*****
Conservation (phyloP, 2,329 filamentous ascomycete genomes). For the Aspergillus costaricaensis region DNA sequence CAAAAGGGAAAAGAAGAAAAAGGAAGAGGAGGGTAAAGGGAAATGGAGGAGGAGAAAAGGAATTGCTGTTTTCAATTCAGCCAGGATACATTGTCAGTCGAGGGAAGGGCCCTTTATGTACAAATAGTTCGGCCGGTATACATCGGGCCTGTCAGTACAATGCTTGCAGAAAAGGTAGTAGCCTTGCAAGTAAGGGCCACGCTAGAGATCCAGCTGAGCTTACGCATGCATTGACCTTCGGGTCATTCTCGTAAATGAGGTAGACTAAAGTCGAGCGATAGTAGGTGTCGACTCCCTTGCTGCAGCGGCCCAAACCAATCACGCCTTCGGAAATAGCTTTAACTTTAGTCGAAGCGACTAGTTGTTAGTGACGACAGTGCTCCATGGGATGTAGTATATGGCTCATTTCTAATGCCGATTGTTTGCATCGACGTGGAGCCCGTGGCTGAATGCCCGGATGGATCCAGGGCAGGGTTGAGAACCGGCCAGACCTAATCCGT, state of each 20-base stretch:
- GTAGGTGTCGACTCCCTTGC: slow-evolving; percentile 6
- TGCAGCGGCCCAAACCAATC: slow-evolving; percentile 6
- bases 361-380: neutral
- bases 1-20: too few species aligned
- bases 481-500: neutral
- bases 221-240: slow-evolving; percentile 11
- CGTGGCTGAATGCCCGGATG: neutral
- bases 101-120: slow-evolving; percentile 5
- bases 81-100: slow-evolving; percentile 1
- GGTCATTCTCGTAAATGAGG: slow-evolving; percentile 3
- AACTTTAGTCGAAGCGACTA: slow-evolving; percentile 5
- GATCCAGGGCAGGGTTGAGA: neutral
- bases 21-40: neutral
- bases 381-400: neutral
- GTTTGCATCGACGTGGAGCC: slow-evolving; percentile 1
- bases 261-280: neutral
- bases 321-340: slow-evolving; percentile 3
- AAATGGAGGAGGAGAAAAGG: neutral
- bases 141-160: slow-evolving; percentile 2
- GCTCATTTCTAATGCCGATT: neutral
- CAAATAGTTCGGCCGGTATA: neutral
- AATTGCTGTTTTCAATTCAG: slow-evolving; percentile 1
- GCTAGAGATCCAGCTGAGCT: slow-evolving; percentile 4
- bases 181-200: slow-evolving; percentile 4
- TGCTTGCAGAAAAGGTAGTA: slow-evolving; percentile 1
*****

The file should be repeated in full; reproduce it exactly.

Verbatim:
Conservation (phyloP, 2,329 filamentous ascomycete genomes). For the Aspergillus costaricaensis region DNA sequence CAAAAGGGAAAAGAAGAAAAAGGAAGAGGAGGGTAAAGGGAAATGGAGGAGGAGAAAAGGAATTGCTGTTTTCAATTCAGCCAGGATACATTGTCAGTCGAGGGAAGGGCCCTTTATGTACAAATAGTTCGGCCGGTATACATCGGGCCTGTCAGTACAATGCTTGCAGAAAAGGTAGTAGCCTTGCAAGTAAGGGCCACGCTAGAGATCCAGCTGAGCTTACGCATGCATTGACCTTCGGGTCATTCTCGTAAATGAGGTAGACTAAAGTCGAGCGATAGTAGGTGTCGACTCCCTTGCTGCAGCGGCCCAAACCAATCACGCCTTCGGAAATAGCTTTAACTTTAGTCGAAGCGACTAGTTGTTAGTGACGACAGTGCTCCATGGGATGTAGTATATGGCTCATTTCTAATGCCGATTGTTTGCATCGACGTGGAGCCCGTGGCTGAATGCCCGGATGGATCCAGGGCAGGGTTGAGAACCGGCCAGACCTAATCCGT, state of each 20-base stretch:
- GTAGGTGTCGACTCCCTTGC: slow-evolving; percentile 6
- TGCAGCGGCCCAAACCAATC: slow-evolving; percentile 6
- bases 361-380: neutral
- bases 1-20: too few species aligned
- bases 481-500: neutral
- bases 221-240: slow-evolving; percentile 11
- CGTGGCTGAATGCCCGGATG: neutral
- bases 101-120: slow-evolving; percentile 5
- bases 81-100: slow-evolving; percentile 1
- GGTCATTCTCGTAAATGAGG: slow-evolving; percentile 3
- AACTTTAGTCGAAGCGACTA: slow-evolving; percentile 5
- GATCCAGGGCAGGGTTGAGA: neutral
- bases 21-40: neutral
- bases 381-400: neutral
- GTTTGCATCGACGTGGAGCC: slow-evolving; percentile 1
- bases 261-280: neutral
- bases 321-340: slow-evolving; percentile 3
- AAATGGAGGAGGAGAAAAGG: neutral
- bases 141-160: slow-evolving; percentile 2
- GCTCATTTCTAATGCCGATT: neutral
- CAAATAGTTCGGCCGGTATA: neutral
- AATTGCTGTTTTCAATTCAG: slow-evolving; percentile 1
- GCTAGAGATCCAGCTGAGCT: slow-evolving; percentile 4
- bases 181-200: slow-evolving; percentile 4
- TGCTTGCAGAAAAGGTAGTA: slow-evolving; percentile 1